December 12, 2013 by Laird
To mark the US release of Allyson Bird’s Bull Running for Girls, here is a review I did of the first edition back in 2008. Congratulations to Ally on this new issue of her award-winning collection.
I recently got my tentacles on Allyson Bird’s forthcoming debut collection Bull Running For Girls. Mine is an e-copy, but the actual artifact promises to be quite handsome. The book is comprised of sixteen original stories and five reprints. Bird’s classical influences are evident; her pieces owe much to the likes of Poe, Le Fanu, Machen, and Jackson — as much is referenced throughout her narratives and the excerpts preceding each tale.
Bird exhibits a fascination with regional legends, fairy tales, and ghosts. Her renovation of traditional weird tropes reminds me of Matt Cardin, Mark Samuels, and Don Tumasonis — contemporary authors who cleave to the classical vein without resorting to pastiche. The Tumasonis comparison may be the most striking in that he and Bird seem chiefly concerned with a quiet, almost prosaic type of horror; the horror of psychological dislocation and alienation. Tumasonis demonstrates this most profoundly when examining relationships between the protagonist and his/her significant other, and the isolation experienced by the protagonist as a stranger in a strange land. While Bird similarly gives us a veritable travelogue of settings and a substantial dose of supernatural intrusion, her protagonists are often most thoroughly afflicted by personal demons, as much victims of their own pathology as they are of external forces, becoming, like as not, strangers in their own skin.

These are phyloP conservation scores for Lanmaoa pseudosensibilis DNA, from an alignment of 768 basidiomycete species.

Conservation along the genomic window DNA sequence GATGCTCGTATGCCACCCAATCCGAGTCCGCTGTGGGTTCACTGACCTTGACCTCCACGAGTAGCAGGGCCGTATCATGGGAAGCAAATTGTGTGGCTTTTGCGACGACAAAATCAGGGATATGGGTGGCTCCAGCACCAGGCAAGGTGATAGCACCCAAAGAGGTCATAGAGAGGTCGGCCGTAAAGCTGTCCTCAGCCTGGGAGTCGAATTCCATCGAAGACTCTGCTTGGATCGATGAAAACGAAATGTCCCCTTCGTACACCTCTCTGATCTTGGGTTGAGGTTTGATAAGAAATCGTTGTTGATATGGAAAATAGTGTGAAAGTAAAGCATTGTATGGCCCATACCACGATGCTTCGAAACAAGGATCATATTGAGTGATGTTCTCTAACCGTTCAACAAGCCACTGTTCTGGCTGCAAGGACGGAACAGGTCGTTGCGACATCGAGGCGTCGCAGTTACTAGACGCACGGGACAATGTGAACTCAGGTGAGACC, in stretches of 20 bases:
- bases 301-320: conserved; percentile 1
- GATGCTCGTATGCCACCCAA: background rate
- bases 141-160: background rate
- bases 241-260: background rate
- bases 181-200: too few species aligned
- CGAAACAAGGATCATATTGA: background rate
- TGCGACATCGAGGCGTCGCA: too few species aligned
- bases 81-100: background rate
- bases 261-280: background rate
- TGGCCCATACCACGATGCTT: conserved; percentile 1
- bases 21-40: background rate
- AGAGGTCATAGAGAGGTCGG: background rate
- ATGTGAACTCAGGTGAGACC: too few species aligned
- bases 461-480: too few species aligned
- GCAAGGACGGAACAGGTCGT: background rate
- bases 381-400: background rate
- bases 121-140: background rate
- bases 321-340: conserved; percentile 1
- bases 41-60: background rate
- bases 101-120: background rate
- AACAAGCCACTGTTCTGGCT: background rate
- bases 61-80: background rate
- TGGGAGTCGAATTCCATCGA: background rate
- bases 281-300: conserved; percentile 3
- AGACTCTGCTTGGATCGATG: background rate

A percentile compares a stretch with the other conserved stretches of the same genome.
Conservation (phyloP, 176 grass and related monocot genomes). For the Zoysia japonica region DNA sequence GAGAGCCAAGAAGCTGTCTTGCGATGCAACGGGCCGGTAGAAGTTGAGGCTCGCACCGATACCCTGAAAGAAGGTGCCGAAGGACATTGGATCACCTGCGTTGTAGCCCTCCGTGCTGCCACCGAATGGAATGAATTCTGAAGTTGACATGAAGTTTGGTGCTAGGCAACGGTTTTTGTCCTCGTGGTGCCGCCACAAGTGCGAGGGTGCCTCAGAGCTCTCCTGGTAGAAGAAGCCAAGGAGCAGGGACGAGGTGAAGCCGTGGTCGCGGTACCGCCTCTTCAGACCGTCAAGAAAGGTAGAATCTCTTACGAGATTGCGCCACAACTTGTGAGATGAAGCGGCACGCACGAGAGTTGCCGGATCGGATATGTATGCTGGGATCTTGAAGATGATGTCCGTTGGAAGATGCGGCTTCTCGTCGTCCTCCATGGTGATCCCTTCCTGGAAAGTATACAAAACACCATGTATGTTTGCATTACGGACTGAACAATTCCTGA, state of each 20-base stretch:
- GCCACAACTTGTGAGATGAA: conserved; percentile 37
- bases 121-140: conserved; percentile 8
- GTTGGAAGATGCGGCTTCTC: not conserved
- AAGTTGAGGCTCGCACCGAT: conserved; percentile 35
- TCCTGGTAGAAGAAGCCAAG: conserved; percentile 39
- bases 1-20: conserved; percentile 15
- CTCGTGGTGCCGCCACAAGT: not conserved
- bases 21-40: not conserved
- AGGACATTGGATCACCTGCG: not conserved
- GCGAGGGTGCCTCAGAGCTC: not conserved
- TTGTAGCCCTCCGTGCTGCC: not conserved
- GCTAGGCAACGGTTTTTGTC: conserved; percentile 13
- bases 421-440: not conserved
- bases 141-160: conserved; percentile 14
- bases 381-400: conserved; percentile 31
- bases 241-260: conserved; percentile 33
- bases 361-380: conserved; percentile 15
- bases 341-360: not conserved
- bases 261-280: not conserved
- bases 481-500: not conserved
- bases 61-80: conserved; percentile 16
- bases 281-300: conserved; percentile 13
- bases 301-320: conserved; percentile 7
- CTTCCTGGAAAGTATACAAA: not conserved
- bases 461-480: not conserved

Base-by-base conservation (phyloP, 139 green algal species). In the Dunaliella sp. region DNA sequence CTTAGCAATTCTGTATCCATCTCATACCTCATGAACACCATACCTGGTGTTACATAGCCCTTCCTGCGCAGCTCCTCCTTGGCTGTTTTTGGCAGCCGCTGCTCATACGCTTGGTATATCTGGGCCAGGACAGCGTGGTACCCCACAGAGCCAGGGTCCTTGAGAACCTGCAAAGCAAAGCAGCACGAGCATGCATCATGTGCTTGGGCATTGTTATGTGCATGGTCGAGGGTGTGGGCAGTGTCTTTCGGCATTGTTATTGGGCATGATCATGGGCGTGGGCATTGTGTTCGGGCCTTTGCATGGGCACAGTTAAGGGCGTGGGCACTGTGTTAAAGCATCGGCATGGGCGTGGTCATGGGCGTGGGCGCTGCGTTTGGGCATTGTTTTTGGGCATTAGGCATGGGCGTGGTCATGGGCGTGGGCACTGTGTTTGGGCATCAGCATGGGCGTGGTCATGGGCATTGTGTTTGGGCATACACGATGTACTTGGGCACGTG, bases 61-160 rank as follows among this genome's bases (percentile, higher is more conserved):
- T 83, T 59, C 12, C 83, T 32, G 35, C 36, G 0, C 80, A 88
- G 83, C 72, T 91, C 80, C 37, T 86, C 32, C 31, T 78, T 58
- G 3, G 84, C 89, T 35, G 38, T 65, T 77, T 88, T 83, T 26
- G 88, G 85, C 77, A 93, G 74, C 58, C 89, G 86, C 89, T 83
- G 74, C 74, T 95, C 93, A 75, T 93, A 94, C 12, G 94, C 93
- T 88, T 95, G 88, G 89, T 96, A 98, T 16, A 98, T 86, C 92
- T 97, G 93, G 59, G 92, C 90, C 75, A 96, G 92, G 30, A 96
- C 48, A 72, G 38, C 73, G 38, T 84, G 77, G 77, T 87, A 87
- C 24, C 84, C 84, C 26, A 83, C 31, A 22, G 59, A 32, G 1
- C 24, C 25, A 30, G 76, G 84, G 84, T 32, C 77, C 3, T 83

Altogether, Bird’s writing is strong, her instincts sharp. These qualities are exemplified by the titular story; the eerie and chilling “Shadow Upon Shadow,” which possesses a singularly creepy scene (you’ll know it when you see it!); the Bradbury-esque “The Conical Witch”; and “Pompeii,” a grim and surreal piece regarding the superimposition of the ancient world over its modern counterpart to catastrophic effect. However, my favorite was “The Caul Bearer” with its spooky premise and not-so subtle nod to Lovecraft.
Admittedly, there are a few rough edges. Several pieces are much weaker than the core stories and would’ve benefited from tougher editing to smooth awkward phrasing. A couple of stories feel rushed; in another instance a coda is unnecessary and its presence nearly undermines the dramatic tension so artfully maintained prior to that moment. Certainly these are distractions, but they’re overshadowed by Bird’s prowess as a storyteller, her knack for dialing in on a starkly vivid bit of imagery at precisely the right moment. This is very good work by a new author.
There’s a great deal to love about Bull Running For Girls, not the least of this being its promise that we’ve only seen the beginning of a remarkable career.